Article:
BROWN: OK. And of course, as you well know, there were other states too that Trump won and those states weren't contested, which also raises the question of why that was done. But sorry, it is my job too as a journalist to look into these things, to ask, hold officials accountable and so I hope that you can respect where I'm coming from as well. But before we let you go, I've got one more question on a different

topic. Axios reported this morning that top Republicans are turning on Congresswoman liz cheney Liz Cheney. Congressman Jim Banks of Indiana said Cheney's continued criticisms are 'an unwelcome distraction and bakes even question whether Cheney would retain her role as the House Republican Conference chair in a month.

Your colleague, Sen. Mitt Romney, was booed by fellow Republicans while making remarks at the Utah Republican party convention earlier today. So I'm just curious and I don't know if we have that sound, but where does this internal - OK, let's play the sound real quick.


SEN. MITT ROMNEY (R-UT): I don't have the fact that I wasn't a fan of our last President's character issues and I'm also no fan - I'm too embarrassed. And I'm also no fan of the President's ...


ROMNEY: Yes, sure.

UNIDENTIFIED MALE: My friends, this is the moment I was talking about. Please. Thank you. Show respect.


BROWN: So as you watch that, I'm curious what your view is, Sen. Marshall, where does this internal fighting end for the Republican Party?


MARSHALL: So I can't speak to what's going on, on the House side, but I can tell you on the Senate side, we've never been closer. If you go back to the two all-nighters we pulled on the vote-a-rama, the budget reconciliation, I saw our caucus grow closer and closer together.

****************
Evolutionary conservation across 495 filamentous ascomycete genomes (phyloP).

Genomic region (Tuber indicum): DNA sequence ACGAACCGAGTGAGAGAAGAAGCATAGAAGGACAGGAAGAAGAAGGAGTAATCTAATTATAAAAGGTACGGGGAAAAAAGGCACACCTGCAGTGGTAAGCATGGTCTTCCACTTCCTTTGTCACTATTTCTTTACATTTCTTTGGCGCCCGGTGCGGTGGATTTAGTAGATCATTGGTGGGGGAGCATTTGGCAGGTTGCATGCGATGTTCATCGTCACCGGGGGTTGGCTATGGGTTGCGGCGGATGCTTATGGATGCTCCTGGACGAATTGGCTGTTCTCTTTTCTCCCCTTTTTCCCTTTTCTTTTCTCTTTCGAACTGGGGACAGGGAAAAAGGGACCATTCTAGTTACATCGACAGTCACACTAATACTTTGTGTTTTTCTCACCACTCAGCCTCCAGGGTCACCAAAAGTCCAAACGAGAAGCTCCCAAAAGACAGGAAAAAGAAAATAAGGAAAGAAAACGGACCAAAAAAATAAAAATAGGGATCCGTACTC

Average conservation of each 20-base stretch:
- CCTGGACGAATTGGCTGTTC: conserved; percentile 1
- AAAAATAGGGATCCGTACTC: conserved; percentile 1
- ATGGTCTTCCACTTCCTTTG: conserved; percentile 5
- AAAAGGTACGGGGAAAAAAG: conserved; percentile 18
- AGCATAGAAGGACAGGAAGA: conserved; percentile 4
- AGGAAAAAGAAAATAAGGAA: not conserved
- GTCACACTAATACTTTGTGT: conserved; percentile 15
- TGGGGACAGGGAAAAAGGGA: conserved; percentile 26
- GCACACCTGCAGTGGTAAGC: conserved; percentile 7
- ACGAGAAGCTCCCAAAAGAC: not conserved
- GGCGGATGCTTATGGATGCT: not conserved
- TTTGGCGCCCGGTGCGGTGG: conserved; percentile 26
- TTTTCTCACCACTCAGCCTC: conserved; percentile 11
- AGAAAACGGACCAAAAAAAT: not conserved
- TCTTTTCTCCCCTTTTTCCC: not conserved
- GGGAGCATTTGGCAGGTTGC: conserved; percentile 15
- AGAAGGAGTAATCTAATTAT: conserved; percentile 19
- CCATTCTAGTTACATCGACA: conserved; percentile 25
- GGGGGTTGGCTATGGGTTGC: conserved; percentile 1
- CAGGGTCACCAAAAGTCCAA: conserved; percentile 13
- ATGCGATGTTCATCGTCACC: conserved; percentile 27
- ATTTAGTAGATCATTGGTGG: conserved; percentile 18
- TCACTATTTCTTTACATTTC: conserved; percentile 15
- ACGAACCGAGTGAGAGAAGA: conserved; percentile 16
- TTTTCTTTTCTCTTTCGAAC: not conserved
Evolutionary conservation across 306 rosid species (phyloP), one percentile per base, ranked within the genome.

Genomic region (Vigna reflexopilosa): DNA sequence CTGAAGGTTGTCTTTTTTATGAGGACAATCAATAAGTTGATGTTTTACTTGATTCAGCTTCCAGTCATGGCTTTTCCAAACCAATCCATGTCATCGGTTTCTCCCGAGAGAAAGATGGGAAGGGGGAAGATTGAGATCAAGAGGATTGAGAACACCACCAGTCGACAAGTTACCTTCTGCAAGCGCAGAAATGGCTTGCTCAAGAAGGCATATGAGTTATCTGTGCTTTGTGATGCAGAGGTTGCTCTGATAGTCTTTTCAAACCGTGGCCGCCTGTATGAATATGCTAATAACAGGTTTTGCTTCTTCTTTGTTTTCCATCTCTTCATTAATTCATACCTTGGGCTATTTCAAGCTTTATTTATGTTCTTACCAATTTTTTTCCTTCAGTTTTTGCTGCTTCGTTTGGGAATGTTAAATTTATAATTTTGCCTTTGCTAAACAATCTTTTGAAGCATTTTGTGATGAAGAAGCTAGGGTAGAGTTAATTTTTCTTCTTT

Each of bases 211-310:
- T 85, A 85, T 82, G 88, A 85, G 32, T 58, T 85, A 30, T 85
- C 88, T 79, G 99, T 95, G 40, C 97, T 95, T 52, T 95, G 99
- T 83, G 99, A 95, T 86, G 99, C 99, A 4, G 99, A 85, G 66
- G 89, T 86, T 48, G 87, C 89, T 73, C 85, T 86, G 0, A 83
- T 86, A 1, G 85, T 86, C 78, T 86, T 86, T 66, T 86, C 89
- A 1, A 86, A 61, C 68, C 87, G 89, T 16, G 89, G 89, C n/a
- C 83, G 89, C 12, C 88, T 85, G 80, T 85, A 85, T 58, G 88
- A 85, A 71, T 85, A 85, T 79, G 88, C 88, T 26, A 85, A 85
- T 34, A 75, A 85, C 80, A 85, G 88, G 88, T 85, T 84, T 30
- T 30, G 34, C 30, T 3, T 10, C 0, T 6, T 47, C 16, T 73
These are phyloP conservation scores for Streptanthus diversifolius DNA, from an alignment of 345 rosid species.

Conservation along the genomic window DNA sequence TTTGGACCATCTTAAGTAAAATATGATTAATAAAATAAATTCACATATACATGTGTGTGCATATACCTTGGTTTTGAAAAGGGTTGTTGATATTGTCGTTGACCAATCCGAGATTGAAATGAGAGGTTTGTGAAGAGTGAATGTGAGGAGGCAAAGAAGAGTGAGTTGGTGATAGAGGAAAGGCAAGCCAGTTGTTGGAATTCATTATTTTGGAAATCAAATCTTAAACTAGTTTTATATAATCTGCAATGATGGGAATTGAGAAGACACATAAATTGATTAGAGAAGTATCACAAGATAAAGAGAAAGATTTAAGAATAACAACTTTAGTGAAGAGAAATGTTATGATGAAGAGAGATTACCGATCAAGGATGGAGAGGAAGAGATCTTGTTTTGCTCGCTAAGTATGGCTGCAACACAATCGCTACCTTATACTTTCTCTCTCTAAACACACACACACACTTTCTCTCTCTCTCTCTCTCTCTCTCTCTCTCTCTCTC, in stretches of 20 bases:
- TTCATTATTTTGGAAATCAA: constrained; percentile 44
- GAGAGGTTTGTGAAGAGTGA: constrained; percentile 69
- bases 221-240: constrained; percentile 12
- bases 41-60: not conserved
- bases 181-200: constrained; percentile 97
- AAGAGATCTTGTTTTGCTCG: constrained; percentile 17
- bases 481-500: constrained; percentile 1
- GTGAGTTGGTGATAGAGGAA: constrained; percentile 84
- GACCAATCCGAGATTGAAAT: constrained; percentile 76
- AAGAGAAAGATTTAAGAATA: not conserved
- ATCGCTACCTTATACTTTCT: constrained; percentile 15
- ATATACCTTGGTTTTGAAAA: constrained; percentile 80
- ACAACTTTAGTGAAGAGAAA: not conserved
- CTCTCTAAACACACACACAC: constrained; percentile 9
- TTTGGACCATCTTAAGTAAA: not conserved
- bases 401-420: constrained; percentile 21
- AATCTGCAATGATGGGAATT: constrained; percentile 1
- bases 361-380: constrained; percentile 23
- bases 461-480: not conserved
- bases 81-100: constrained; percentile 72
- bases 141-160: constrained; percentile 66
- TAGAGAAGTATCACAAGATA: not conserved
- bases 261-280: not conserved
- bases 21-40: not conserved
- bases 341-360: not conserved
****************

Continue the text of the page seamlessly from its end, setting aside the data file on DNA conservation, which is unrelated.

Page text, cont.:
Now that we're having lunch in person together, two or three times a week, our caucus is growing closer and closer as well. I'm excited where we are as Republican Party moving forward. We have some incredible people out there, Tim Scott delivered just an incredible message this past week, so I'm excited where we're going.

And just remember, reminding America, we had the greatest economy of our lifetime, pre-COVID, thanks to a smaller government, lower taxes and less regulations. And I'm afraid right now, we're being tossed in the other direction. And I see the moderates on both parties coming our direction, so I'm encouraged.

BROWN: But I'm just curious on that point, what do you think of the way Romney was treated there? What's your view of that? What do you think?

MARSHALL: I don't know much of the reference behind all of it. Each one of us have to or are accountable to our own voters and Sen. Romney will be responsible for his votes just like I'm responsible for my votes as well. But there are a lot of Americans out there that are just angry right now.

We've finished three town halls this morning, they're angry that they're being told they have to wear masks despite having the shots. They're angry that the President is threatening to take their land away from them. They're angry about packing the court, raising our taxes.

So there's a lot of anger out there with this far left agenda and I think Sen. Romney is probably feeling some of that anger out there and sometimes you just don't know who to be angry at.